CME remains the most valuable brand among the world’s leading exchanges, improving its brand value by 16% to US$2.1 billion, according to the latest report by Brand Finance, the world’s leading independent brand valuation consultancy.
This substantial increase in brand value is the result of CME’s focus on new areas of opportunity, innovation and diversification including: the renewed popularity of futures contracts; new opportunities embraced in the market, most notably the trading of Bitcoin futures; and their acquisition of Britain’s NEX Group (formerly ICAP) for US$5.5 billion.
David Haigh, CEO of Brand Finance, commented:
"As the markets fluctuate in a direct response to ongoing COVID-19 threats, the industry will need to be braced to future proof the business models of exchanges. With cutting edge technology creating new and exciting avenues of opportunity, we are likely to see this trend undoubtedly accelerate between this year and next.”
HKEX disrupts US dominance
US exchanges account for 50% of the ranking, with the exception being HKEX, which is ranked second with a brand value of US$1.5 billion, rising 6%. After leader CME, HKEX is the second fastest-growing exchange brand this year, with NYSE remaining slightly behind in third rank. HKEX’s growth can be attributed to high forecast growth rates, with several Chinese brands looking to float.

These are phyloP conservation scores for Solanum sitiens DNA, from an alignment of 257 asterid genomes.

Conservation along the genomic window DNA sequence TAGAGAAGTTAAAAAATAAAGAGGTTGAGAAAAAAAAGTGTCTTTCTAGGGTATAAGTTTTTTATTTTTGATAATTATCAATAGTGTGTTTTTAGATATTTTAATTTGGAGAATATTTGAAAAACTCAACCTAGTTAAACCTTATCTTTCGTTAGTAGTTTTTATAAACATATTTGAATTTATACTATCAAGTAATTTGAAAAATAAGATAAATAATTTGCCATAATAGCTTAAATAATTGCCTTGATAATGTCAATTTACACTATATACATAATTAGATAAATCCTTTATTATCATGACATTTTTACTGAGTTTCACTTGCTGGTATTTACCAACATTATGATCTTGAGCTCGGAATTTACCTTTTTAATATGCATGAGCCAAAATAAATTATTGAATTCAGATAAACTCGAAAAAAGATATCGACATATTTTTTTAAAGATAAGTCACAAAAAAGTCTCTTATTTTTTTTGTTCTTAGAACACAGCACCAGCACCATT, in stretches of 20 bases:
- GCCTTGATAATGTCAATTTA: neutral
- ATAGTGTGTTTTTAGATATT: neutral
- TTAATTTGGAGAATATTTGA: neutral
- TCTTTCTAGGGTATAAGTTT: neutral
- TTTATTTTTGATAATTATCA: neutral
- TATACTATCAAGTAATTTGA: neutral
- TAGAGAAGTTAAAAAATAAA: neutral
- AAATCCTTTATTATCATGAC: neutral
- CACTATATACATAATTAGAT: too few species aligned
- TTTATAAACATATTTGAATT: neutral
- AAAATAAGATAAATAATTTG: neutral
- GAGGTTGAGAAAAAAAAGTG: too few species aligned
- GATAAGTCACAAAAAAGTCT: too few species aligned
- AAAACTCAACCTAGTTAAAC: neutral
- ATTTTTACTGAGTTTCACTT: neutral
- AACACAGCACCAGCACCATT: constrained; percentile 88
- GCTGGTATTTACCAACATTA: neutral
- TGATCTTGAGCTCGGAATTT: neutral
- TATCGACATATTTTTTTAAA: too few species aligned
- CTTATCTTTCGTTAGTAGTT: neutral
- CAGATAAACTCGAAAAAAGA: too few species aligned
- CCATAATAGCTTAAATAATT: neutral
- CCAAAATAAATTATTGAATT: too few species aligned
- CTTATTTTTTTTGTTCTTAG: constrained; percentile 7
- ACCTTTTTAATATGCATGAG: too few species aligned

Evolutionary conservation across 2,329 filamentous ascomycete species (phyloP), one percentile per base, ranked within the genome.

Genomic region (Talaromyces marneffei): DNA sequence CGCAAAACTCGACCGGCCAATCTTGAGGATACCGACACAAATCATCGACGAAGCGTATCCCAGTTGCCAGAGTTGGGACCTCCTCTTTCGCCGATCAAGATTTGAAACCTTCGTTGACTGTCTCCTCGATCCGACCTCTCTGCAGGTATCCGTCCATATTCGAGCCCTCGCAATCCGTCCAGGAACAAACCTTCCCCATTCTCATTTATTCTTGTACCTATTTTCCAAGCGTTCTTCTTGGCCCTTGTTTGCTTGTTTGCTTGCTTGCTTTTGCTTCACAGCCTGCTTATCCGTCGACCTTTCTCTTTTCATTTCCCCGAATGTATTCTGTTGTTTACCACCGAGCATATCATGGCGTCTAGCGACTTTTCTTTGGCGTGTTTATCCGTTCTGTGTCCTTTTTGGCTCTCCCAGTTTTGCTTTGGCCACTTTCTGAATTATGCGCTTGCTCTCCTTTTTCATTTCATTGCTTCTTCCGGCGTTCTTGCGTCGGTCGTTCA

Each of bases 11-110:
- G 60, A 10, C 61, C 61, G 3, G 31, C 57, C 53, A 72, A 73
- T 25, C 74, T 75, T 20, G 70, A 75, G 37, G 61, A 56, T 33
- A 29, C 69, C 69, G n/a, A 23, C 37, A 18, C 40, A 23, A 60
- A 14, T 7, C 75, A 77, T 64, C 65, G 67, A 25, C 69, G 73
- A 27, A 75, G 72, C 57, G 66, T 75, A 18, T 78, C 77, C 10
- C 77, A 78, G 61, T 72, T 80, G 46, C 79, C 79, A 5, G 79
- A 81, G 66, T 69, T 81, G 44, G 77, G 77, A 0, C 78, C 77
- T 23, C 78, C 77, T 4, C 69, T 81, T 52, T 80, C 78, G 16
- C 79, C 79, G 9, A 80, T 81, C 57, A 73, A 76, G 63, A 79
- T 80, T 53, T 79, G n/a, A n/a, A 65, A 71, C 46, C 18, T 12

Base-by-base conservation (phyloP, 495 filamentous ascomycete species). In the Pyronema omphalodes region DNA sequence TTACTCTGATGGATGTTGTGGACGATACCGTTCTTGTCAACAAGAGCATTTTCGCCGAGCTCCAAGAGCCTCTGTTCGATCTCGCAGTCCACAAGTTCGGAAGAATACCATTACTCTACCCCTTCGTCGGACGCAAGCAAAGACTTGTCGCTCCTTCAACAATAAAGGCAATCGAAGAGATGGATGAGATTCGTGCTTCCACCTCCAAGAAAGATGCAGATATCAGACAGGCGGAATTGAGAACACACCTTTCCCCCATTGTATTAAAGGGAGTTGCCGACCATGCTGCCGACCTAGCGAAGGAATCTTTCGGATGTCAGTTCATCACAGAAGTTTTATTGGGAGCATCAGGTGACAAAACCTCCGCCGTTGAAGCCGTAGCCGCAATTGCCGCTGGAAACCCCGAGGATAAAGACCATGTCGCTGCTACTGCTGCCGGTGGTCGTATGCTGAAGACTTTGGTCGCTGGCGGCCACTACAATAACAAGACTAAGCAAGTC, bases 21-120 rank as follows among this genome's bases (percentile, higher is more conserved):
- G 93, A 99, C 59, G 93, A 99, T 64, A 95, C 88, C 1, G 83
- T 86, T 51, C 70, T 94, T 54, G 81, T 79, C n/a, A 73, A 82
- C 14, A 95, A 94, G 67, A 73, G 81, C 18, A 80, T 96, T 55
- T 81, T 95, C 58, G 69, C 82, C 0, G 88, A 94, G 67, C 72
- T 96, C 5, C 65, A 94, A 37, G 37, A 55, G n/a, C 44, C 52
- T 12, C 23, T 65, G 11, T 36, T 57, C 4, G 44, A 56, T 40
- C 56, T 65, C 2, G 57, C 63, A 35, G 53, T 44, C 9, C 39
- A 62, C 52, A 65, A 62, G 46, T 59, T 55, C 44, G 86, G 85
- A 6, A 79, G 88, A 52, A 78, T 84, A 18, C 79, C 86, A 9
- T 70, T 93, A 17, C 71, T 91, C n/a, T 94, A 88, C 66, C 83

HKEX is the owner of the Hong Kong Stock Exchange, the leading market for IPOs. The introduction of electronic IPOs, resulting in the removal of paper transactions, underlines the exchange’s continued reform programme. This initiative has enabled the exchange to reclaim its position as the leading IPO platform as it has increased the focus on technology and biotech companies. HKEX has also eyed the possibility of acquiring more blockchain companies.
Eurex & LSE slide down
The only brand among the top 10 to see its brand value decline significantly was Germany’s Eurex, (down 14% to US$382 million) despite its bid to expand its offering with a broader partnership programme that includes repo and OTC foreign exchange segments. Meanwhile London Stock Exchange, (down 6% to US$ 345million) remains within the top 10 but has slipped from 9th to 10th rank.
NYSE secures strongest brand rating
Aside from calculating overall brand value, Brand Finance also determines the relative strength of brands through a balanced scorecard of metrics evaluating marketing investment, stakeholder equity, and business performance. Along with the level of revenues, brand strength is a crucial driver of brand value.
NYSE (down 1% to US$1.3 billion) has secured the highest Brand Strength Index (BSI) score of 75.8 out of 100 and is the only exchanges brand to receive an AA+ rating.
Note to Editors
Every year, Brand Finance values 5,000 of the world’s biggest brands. The 10 most valuable exchanges brands are included in the Brand Finance Exchanges 10 report.